Style over substance: Your feature story "Haute Houses" hit the nail on the head. These structures are impractical for a variety of space and privacy reasons. But in Phoenix's climate, they border on farcical.

The issues with these houses will only surface later when people see their utility bills, when they find out they do not need a barbecue grill to cook outside. All they need are the metal stairs.

What I'm saying is that good construction techniques have been sacrificed in the name of style.
Name withheld by request

The coolness factor: "Haute Houses" attempts to make the point that modern buildings containing a lot of glass and/or exterior metal surfaces are either impossible or extremely expensive to keep cool. Three buildings are offered as proof of this contention: the Sandra Day O'Connor Courthouse, the House of Earth and Light, and Leesa Stuck's home in Paradise Valley.

Having used these examples to set up the argument, the article then proceeds to lump together any and all modern buildings in the Phoenix area that feature glass and/or metal, including The Boardwalk.

The contention is that they run up high utility bills in the summer.

The problem with this line of reasoning is that each building is unique in its massing, materials and site orientation. Intelligent architectural design that considers all these factors results in buildings that are very livable.

For example, take the Loloma 5. We can vouch for Will Bruder's comments with direct, firsthand knowledge. Having lived there since July 2004, we can tell you that our electricity bill in the summer is only about $150 per month — the same as Will's unit.

Loloma 5 was designed and built according to principles of sustainable architecture, under Scottsdale's Green Building Program (see the Loloma 5's project profile under We find the omission of this fact from your article to be quite dishonest, given its overall theme.

Rather than making such sweeping generalizations (including calling into question the motives, intelligence and sophistication of the developers, builders and consumers), the public would have been better served had you taken a more objective approach to your subject.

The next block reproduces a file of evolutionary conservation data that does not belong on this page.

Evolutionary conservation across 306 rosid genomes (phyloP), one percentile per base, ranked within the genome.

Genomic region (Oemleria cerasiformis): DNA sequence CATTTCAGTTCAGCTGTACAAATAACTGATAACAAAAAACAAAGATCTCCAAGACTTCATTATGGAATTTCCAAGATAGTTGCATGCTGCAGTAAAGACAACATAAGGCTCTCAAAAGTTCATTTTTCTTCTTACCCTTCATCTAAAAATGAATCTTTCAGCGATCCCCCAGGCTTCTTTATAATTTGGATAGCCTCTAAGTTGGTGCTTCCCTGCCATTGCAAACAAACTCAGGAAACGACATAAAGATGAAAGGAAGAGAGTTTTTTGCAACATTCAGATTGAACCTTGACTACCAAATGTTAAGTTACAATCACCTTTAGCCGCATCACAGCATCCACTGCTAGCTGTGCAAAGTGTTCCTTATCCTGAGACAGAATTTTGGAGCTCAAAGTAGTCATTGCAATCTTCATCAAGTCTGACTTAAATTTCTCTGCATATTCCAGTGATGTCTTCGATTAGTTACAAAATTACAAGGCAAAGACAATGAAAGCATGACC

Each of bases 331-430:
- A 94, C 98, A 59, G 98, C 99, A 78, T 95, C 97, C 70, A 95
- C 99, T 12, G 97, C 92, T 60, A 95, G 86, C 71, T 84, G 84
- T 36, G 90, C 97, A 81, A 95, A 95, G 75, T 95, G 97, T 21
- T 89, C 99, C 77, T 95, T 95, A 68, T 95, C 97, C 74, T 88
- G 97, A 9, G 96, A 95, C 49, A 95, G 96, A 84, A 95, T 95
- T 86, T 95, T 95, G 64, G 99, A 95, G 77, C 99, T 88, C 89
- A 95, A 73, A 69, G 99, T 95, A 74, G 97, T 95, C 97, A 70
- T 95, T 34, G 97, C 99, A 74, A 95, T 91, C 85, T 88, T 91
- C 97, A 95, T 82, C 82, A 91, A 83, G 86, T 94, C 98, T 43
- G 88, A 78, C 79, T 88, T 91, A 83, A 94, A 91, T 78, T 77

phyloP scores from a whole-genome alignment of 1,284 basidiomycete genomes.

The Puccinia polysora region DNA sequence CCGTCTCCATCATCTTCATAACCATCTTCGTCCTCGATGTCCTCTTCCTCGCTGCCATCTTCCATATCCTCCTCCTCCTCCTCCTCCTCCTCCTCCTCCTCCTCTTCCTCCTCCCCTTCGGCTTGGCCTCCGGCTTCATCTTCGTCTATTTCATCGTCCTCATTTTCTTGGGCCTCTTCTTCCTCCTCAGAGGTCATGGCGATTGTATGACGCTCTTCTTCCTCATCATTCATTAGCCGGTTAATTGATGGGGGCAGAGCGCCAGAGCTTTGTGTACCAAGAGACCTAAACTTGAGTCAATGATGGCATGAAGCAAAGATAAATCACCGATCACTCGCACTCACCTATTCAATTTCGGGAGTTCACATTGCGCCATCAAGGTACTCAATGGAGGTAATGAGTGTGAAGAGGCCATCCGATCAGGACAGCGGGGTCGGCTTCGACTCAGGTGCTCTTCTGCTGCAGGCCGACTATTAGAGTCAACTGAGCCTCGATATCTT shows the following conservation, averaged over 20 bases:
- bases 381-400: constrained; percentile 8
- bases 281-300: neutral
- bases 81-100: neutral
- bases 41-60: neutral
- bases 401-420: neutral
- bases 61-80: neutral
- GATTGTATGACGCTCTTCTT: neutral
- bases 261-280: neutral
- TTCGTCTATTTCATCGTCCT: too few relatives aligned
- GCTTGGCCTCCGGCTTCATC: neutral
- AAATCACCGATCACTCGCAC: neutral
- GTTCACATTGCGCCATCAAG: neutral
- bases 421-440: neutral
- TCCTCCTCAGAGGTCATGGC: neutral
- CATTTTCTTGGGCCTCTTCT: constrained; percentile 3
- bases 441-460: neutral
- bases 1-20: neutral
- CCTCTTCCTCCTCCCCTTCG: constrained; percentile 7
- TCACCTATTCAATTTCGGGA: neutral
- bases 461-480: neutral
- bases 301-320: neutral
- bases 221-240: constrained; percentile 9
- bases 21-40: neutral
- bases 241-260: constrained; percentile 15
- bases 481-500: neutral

Adrian and Lisa De Leon, Scottsdale

Louver story: I work in the Burton Barr Central Library you mention, one of Will Bruder's creations. One photo caption refers to its "massive glass walls" and its "electronic cooling system."

Well, the photo you took is out the north window, the only place the sun does not hit, and that one isn't cooled electronically. It's the south-facing window-wall that has electronic louvers that were designed to move in synch with the sun to keep the building maximally shaded with minimal obstruction of view.

It should be noted that the "electronic shading system" on the south wall does not function. Sexy idea, lousy execution. The system was supposed to shift automatically, shading the south-facing windows from the broiling Arizona sun, but it doesn't. It no longer shifts at all; the machinery is unfixable. Apparently, for the brief time the louvers did shift, they were as likely to reflect light into the building as to shade it.

I could go on, but I like my job. Suffice it to say that Robrt L. Pela would be hard-pressed to find employees complimentary to the building. Every one of us has his or her complaints about boneheaded designs affecting our work and productivity.
Name withheld by request

More tile!: I thought a lot about your article, and you're completely right. I think you should lead a movement to tear down these glass-and-metal boxes and, in their place, erect some more planned subdivisions of redundant stucco box-tiled roof bullshit.

Because these stucco homes are so energy-efficient!

Let's tear down all of these silly, colorful, cutting-edge modern projects because they don't blend in properly like the beige stucco monsters and the Tuscan rip-offs. Let's stop the modern movement right away — before people start thinking diversity is acceptable.

I like Robrt Pela. He's funny, like a clown.
Joel Contreras, Tempe

Lambasting Lemons

Criticism is the name of the game: Apparently, reader Greg Brownell's unclear on the function of a restaurant reviewer ("You Don't Know Our Copy Girl," Letters, June 15). He seems to think that it's unheard-of for a food critic to actually go to restaurants and tell readers whether they should bother to dine there or not.

To Brownell, this is the height of audacity to inform the public that a cafe sucks donkey dick. Brownell seems to think that when new places open up, they are off limits to restaurant reviewers. He thinks that it's a rule that the masses must go to these shithole grubeterias for several months before a critic is allowed in.

Quite the contrary, your eminence!

What Mr. Lemons is paid to do is pulverize such places; indeed, if I were his boss, I would fire him if he didn't run such places out of business. It's a public service to give new restaurants no more than a passing chance at serving decent food. Personally, I'm tempted to burn down places that charge an arm and a leg for lousy food and/or service. It's Lemons' duty to spare us.

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